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Posts by A Y

Excellent choice! Probably the most unique coffee of your stash, not that the others are bad. I had more of the Yemen today.
Glad to hear you enjoyed it! Dry processing is probably the oldest and most primitive way of milling coffee, and I think all the Yemeni coffees I've heard of is dry processed.
Were your ears burning? We ended up nerding out about wine and local produce more than coffee. Also, this sentence must occur in every StyFo meetup message exchange: “I thought you're white!” I've been drinking this recently: http://www.gocoffeego.com/products/Bird-Rock-Coffee/Yemen-Haraaz-Red-Maraqaha-3704.html It's sold out, but it's really excellent, with lots of berry sweetness that you can even smell without brewing it.
That sounds great. I'll send you a PM for details. If we go to Handlebar tomorrow morning, you can see Aaron roasting.I was not a fan of coffees from the Americas until Handlebar convinced me to try one of theirs, and now I am. They roast for a more chocolate balance than acid. The acid is still there, but it's not searing like the 3rd-wavers like to do.Another place to try out is The Lark. I think it's actually better than Julienne.
Hey, you're in my town! Handlebar is my favorite roaster in town and possibly in the country, and Kim and Aaron are really great people too. Get their new Colombian as well as their Guatemala Bella Carmona for drip brew. Their affogato is pretty fantastic too. Around the corner is C'Est Cheese, with not only an amazing cheese selection, but also great pastries (but I might be biased since the pastry chef is a good friend). If you want dinner, check out Julienne right on...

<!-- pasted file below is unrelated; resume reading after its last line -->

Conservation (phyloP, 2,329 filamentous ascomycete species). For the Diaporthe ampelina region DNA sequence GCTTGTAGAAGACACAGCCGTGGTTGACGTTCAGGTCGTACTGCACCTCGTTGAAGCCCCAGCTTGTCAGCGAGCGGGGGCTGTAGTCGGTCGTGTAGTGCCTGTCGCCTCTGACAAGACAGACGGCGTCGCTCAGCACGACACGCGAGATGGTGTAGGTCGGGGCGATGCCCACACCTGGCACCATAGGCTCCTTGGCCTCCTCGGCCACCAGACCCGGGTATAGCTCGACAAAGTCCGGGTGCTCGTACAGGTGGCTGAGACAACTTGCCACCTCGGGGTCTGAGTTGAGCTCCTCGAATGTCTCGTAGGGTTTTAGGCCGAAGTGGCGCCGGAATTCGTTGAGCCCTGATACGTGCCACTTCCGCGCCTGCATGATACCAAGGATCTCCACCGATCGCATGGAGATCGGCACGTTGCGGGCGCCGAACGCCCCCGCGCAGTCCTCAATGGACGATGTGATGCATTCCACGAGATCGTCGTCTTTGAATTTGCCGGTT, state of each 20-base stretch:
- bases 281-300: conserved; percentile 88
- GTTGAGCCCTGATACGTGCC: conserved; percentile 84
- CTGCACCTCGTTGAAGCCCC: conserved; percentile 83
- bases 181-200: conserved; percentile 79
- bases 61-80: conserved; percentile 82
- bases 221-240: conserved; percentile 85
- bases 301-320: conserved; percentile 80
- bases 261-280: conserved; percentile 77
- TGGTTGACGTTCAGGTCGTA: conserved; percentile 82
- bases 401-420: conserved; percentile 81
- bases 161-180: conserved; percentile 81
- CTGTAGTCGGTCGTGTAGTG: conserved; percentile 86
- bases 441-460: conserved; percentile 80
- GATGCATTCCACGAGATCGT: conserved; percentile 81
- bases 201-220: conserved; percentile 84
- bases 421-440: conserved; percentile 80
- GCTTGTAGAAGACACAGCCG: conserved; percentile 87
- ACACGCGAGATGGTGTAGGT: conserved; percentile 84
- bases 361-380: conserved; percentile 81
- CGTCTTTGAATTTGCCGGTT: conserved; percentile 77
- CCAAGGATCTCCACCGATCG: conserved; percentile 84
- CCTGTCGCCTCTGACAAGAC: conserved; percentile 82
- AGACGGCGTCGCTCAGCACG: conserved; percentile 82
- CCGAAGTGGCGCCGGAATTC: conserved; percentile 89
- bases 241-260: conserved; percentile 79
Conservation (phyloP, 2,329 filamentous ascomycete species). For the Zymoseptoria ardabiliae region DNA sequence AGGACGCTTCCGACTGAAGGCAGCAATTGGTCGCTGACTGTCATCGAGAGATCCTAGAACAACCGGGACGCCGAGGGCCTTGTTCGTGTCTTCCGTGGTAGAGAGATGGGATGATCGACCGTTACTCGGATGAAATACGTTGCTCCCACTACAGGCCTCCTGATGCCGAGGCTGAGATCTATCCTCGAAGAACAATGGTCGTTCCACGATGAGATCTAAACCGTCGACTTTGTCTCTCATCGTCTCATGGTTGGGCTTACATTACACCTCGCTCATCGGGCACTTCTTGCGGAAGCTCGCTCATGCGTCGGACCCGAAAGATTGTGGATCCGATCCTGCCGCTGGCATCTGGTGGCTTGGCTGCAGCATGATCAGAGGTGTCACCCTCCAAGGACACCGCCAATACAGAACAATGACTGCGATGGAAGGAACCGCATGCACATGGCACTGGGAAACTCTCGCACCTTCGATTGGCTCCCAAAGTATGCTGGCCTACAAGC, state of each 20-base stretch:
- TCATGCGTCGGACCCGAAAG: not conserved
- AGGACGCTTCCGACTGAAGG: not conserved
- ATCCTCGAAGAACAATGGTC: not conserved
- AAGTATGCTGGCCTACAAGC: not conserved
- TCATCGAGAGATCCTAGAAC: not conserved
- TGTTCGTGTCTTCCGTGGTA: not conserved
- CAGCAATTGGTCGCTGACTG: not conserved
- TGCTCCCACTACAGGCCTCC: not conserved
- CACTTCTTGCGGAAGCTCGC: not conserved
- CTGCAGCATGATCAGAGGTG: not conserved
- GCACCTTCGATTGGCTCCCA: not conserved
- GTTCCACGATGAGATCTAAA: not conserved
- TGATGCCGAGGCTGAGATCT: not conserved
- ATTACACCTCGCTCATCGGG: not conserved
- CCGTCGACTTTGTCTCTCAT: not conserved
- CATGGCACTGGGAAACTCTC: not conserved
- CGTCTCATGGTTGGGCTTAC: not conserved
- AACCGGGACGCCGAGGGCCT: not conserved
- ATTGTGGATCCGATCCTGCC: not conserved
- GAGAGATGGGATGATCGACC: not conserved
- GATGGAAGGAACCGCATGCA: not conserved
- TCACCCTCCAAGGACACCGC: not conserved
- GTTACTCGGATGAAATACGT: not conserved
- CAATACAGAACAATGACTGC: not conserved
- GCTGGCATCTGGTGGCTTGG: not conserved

Yes, it's good. A friend brought over some a couple of weeks ago, and I've had a bag or two in the last year.
I had a Nespresso Ristretto last week at a friend's house, and I was totally shocked at how good it was. I've had it before as a store sample, and wasn't impressed. I don't know what changed. Maybe my tastes have changed in moving from the acidic 3rd-wave style to a more traditional coffee flavor profile. The coffee wasn't the most nuanced or interesting thing, but it was sweet, balanced, and pleasant. Not much fruit flavors, but more chocolate, and the acid was pretty...
I think he called it a variant on cowboy coffee. It seems very simple to do, and can make a large amount of coffee, too.Yes, this is true, but brew time is not exactly the most easily controllable variable with pourover.
I tried high ratios for a while (7.5% or 25g/330g), and I think they work best with darker roasts, because they will tend to underextract. Not great for stuff that's already tending towards the acid side like Aeropress and light roasts. Cole Coffee in Berkeley is said to use something like 10% ratios in a pourover setup, but they like to roast dark, and I think most 3rd wavers would blanch at seeing how they do their pourover.
At the office, I use my modified Clover method (steep in an insulated container for 3 minutes, then pour it all into a CCD and let it filter through the paper filter), and I dump everything in as quickly as I can without causing a big mess. I stir pretty vigorously at the beginning with a fork to get everything mixed up, and then once again before I pour it into the CCD, mostly to get the grounds moving again so that they'll all pour out. The small spout might slow you...
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